The FBI disclosed this weekend that data gathered by Carrier IQ software is used by it for "law enforcement purposes", but refused to give details of how it has done so.
Responding to a Freedom of Information Act request filed by Muckrock, the FBI said that it held relevant records but that their release could interfere with pending or prospective law enforcement proceedings.
The request asked for "manuals, documents or other written guidance used to access or analyze data gathered by programs developed or deployed by Carrier IQ."
Muckrock's Michael Morisy says he plans to appeal the FBI's decision: "What is still unclear is whether the FBI used Carrier IQ's software in its own investigations, whether it is currently investigating Carrier IQ, or whether it is some combination of both."
Carrier IQ came to public attention after threatening a security researcher who reported on the functionality of its software, which is installed on cellphones by some carriers and handset manufacturers. The software, described by Google chairman Eric Schmidt as a "keylogger", is capable of logging and transmitting everything typed by users, though Carrier IQ insists that it does not do so.
The researcher, Trevor Eckhart, spotted suspicious logging activity and demonstrated how the software reacts when users interacted with their cellphones. Sprint, T-Mobile, and AT&T all acknowledge using Carrier IQ for diagnostic purposes, but say that they do not use it to maintain records of individual users' activity.
Carrier IQ has not yet returned a call for comment.
Read the request and the FBI denial: FBI: Carrier IQ files used for "law enforcement purposes" [Muckrock]
Photo: Trevor Eckhart
Sony’s cameras seem to be in a league of their own. So why do professionals stick with bulkier models from Canon and Nikon? One answer is glass—often just as pricey as pro-grade bodies, and you need a lot of it to be in business. DPReview’s Dan Bracaglia suggests that Sony’s latest full-frame model, the $5,000 […]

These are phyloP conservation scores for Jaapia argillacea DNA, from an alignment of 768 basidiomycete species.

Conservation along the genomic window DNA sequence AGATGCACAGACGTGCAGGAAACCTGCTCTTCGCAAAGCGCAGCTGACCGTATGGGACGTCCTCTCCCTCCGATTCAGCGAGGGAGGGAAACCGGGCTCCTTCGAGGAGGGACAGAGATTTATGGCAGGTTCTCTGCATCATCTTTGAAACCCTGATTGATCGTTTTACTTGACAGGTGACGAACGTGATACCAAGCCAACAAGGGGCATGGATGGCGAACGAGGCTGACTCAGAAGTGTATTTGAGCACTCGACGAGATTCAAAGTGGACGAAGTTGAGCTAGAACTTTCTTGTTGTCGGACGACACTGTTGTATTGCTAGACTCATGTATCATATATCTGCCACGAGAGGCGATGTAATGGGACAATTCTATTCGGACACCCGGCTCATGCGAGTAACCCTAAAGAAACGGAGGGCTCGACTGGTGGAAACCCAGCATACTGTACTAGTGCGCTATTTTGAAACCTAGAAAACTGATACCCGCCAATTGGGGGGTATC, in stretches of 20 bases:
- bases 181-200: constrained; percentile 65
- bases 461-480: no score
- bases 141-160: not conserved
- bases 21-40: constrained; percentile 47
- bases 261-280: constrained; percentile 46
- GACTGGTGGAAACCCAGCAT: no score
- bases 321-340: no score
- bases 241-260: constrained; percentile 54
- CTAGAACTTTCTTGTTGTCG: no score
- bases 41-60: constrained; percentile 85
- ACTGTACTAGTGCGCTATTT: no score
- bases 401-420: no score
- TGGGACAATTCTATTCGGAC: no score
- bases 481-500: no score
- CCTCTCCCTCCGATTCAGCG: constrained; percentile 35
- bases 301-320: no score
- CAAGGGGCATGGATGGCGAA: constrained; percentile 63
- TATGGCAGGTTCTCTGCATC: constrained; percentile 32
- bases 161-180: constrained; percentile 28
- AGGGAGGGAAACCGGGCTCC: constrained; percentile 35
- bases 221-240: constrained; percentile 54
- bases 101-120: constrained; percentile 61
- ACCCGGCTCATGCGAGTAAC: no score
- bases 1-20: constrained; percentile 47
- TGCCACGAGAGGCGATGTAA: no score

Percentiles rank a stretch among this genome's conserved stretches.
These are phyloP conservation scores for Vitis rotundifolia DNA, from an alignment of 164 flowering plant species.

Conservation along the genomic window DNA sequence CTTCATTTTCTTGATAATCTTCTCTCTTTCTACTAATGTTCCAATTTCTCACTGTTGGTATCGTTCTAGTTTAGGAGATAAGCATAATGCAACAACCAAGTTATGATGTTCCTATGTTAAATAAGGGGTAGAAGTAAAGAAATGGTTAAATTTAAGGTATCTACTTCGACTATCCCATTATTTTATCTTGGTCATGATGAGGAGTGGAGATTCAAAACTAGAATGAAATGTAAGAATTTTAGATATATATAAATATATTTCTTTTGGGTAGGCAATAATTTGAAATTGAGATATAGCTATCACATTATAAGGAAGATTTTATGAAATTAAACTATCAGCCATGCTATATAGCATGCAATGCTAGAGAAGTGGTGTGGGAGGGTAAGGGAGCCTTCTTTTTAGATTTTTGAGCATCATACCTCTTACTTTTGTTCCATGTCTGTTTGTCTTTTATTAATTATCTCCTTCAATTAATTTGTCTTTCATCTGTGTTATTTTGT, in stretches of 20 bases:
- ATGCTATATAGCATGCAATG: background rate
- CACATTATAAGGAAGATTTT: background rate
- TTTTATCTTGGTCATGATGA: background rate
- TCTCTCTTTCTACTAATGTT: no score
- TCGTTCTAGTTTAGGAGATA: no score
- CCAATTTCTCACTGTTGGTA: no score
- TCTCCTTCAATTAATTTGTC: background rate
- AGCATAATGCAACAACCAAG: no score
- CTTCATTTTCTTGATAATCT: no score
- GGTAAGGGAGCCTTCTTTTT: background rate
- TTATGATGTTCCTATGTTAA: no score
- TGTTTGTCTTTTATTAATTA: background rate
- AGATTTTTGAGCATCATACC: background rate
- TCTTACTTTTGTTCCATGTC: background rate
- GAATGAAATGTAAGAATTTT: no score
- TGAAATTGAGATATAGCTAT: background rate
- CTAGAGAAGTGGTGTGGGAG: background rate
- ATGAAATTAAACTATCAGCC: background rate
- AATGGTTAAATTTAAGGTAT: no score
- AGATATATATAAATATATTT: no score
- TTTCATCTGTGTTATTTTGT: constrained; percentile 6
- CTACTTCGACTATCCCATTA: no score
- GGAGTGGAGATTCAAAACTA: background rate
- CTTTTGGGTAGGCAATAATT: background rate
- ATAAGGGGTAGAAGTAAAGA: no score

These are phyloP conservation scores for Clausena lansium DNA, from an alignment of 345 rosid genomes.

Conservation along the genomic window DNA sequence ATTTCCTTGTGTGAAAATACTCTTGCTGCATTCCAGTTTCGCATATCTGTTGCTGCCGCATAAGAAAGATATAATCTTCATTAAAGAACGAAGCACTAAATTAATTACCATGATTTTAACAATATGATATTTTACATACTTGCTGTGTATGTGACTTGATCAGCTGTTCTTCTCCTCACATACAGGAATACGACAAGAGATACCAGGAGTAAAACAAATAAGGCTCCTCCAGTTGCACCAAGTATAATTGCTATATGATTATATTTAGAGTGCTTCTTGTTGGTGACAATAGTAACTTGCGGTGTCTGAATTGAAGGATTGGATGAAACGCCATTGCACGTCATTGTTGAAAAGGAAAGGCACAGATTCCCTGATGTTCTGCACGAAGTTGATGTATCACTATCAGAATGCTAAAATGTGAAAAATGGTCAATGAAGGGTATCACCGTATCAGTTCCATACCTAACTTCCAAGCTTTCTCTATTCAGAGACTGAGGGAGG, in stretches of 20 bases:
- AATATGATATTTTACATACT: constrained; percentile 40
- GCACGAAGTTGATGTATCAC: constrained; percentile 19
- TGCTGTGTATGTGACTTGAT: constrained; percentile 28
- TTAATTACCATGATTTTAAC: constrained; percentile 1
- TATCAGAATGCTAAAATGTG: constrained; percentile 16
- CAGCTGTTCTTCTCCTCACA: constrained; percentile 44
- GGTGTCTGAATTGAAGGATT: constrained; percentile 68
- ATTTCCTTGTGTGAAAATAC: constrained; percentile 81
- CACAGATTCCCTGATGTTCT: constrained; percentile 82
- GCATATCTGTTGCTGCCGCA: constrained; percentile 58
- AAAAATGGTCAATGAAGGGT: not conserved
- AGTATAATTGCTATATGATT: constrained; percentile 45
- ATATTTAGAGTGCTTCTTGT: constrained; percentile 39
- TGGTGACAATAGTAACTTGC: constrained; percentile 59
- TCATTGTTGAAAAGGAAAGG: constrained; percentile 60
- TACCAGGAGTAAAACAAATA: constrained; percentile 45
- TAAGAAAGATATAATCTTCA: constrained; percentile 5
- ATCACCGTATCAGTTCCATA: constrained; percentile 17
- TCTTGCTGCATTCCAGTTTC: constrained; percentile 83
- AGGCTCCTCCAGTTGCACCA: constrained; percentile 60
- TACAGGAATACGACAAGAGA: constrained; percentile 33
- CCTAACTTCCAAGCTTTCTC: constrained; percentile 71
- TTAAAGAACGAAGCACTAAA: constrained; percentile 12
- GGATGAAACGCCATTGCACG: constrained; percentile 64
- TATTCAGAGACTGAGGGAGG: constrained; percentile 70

Chester (or Shasta?), a Red Labrador, has figured out a way to deal with the Roomba that’s more efficient than barking at it or biting it: turning it off. [Thanks, Heather!]
An EU court ruled against a seller of customized set-top boxes this week, with the judge saying that his preinstallation of certain Kodi Add-Ons makes the boxes illegal to offer. Mr Wullems sells, over the internet, various models of a multimedia player under the name ‘filmspeler’. That device acts as a medium between a source […]
Bamboo has lots of uses beyond just being panda food. Things like bikes, roads, scaffolding, and musical instruments are made from the fast-growing grass. But unless you are participating in a tropical-themed LARP, you probably wouldn’t want a shirt made from bamboo stalks. So why do bamboo bed sheets make any sense? Because yarn extracted from […]
If you want to work in tech, but don’t have any desire to code web apps to help businesses sell things to other business, you might want to consider a career in cybersecurity. Judging from the apparent complete infiltration of Russian hackers in American cyberspace, it seems fair to speculate that there’s a major shortage of […]
All moms are different. But all moms like getting flowers on Mother’s Day, and that’s a fact (not, however a fact we can document in any fashion.) Instead of getting chewed out for forgetting to call her on the second Sunday of May, you can take care of it ahead of time with Teleflora’s flower […]